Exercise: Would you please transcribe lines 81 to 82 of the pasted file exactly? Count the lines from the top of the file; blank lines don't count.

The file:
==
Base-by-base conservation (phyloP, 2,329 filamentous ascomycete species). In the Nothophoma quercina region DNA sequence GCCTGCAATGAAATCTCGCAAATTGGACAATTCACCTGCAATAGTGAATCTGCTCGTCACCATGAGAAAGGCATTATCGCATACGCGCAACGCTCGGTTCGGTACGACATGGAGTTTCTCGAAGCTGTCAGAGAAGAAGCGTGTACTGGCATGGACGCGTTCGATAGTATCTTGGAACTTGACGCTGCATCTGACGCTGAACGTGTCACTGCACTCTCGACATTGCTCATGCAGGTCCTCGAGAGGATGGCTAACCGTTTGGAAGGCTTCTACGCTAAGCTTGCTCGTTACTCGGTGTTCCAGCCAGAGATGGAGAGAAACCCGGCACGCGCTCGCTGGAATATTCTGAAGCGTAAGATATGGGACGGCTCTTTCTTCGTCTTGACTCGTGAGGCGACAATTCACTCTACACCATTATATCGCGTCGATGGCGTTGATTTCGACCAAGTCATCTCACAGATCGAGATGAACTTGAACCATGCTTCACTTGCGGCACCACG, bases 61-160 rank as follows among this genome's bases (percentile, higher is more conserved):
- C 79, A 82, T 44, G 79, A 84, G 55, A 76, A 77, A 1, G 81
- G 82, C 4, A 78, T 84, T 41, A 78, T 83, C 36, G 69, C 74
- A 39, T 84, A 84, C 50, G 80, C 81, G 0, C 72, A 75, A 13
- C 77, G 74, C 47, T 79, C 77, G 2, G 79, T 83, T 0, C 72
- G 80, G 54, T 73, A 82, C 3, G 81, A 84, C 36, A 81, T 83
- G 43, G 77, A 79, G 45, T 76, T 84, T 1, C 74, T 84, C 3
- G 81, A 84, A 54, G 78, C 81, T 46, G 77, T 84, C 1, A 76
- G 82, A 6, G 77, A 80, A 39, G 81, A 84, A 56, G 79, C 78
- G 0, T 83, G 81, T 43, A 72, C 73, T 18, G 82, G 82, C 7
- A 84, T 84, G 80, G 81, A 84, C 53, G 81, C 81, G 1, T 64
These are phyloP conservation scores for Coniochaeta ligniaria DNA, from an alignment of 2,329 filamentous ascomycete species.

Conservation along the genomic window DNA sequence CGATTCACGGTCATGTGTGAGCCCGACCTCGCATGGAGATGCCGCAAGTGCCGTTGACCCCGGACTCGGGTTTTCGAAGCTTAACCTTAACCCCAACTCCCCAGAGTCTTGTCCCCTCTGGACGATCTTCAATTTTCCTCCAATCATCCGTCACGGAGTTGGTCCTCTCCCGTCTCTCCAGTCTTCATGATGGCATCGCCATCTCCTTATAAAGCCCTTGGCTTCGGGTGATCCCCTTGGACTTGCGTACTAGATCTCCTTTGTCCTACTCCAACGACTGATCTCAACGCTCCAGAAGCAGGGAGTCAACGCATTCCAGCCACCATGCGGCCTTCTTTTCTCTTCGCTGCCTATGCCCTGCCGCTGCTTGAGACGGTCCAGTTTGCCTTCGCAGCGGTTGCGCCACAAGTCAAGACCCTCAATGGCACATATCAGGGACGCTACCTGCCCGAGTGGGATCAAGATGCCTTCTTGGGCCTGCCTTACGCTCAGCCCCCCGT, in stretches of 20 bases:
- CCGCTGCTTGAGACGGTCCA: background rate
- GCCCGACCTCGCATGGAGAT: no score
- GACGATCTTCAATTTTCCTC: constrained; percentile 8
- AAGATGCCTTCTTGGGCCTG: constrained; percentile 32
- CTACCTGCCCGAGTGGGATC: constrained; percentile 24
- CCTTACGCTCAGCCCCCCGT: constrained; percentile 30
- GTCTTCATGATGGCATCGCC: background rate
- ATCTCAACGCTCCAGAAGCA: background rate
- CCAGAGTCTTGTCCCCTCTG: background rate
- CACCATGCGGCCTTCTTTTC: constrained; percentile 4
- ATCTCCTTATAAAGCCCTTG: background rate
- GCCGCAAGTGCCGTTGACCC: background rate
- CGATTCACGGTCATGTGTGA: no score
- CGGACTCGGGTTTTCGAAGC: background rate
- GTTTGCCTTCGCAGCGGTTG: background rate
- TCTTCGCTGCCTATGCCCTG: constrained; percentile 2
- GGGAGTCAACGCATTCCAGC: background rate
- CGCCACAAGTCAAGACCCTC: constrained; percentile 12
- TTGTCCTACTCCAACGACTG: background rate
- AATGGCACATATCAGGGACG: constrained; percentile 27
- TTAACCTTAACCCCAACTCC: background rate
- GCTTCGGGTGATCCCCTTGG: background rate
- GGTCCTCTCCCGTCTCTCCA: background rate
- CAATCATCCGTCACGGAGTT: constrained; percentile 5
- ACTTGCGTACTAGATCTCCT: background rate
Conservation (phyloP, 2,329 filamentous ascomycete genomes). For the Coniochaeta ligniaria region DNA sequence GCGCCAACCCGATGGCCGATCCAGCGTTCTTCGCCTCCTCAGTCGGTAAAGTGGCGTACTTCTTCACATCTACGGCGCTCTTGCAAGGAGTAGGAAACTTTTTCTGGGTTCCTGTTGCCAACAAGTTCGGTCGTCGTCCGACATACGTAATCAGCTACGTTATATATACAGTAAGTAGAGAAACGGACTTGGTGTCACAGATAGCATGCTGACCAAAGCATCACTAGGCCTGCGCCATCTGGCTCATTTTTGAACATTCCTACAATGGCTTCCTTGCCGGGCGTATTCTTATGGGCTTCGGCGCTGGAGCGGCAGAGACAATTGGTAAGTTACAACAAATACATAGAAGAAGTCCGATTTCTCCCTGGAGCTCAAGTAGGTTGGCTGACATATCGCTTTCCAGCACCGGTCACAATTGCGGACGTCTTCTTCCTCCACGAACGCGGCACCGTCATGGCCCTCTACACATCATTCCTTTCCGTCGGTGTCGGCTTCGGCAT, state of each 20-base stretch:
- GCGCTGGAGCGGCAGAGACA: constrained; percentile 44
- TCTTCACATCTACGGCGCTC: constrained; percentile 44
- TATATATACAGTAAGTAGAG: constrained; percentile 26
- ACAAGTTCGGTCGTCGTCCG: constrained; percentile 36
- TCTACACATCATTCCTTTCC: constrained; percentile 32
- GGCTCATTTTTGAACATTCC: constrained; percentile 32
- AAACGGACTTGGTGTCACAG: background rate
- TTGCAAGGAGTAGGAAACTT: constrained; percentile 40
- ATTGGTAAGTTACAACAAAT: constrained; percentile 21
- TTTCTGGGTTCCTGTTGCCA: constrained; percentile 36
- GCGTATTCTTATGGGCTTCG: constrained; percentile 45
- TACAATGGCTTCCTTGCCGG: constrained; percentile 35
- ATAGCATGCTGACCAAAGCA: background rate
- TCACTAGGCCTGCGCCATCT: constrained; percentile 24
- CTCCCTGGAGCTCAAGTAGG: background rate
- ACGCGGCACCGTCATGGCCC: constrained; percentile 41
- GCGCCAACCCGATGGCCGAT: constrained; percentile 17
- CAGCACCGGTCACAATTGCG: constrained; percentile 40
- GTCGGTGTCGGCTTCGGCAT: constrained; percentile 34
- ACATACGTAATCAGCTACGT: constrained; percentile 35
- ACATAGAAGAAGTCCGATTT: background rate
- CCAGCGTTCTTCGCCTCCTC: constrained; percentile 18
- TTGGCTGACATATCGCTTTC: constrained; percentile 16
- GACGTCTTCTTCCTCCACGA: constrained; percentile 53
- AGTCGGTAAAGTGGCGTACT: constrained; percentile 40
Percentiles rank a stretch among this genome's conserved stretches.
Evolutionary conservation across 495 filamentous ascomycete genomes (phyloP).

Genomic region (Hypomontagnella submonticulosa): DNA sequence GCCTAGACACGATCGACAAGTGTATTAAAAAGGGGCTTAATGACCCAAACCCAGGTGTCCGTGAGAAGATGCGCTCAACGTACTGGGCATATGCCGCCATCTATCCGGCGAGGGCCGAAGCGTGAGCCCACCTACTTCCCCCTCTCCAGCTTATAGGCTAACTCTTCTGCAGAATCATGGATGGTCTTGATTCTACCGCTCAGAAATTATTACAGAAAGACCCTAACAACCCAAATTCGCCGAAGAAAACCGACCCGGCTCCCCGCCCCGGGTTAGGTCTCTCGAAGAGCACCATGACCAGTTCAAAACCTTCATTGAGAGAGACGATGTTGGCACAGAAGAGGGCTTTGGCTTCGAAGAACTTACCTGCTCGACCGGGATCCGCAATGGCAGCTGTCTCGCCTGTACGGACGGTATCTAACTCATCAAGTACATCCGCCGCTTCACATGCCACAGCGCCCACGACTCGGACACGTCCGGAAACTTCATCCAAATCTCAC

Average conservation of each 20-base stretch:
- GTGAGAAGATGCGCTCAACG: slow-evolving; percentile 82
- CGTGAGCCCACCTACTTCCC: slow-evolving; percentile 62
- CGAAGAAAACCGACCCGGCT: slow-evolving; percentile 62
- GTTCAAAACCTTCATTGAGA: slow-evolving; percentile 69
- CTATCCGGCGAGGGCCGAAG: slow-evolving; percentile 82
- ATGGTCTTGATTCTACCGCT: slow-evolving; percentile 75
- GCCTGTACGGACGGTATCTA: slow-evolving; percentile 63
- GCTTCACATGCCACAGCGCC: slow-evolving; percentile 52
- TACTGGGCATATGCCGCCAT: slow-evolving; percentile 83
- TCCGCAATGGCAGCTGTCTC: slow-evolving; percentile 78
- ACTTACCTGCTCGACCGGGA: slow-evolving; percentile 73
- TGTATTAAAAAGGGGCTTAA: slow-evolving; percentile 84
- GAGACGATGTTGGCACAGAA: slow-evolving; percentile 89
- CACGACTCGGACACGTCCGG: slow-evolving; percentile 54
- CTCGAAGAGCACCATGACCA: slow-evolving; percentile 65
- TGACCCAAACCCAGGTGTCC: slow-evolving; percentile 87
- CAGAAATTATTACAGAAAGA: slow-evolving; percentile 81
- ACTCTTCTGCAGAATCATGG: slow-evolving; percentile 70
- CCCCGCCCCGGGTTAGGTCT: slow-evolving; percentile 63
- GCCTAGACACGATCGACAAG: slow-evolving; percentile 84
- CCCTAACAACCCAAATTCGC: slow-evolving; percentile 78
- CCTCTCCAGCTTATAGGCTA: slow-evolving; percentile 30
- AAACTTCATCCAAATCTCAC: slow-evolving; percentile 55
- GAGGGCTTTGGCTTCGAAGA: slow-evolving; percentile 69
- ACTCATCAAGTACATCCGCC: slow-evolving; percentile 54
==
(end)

- GAGACGATGTTGGCACAGAA: slow-evolving; percentile 89
- CACGACTCGGACACGTCCGG: slow-evolving; percentile 54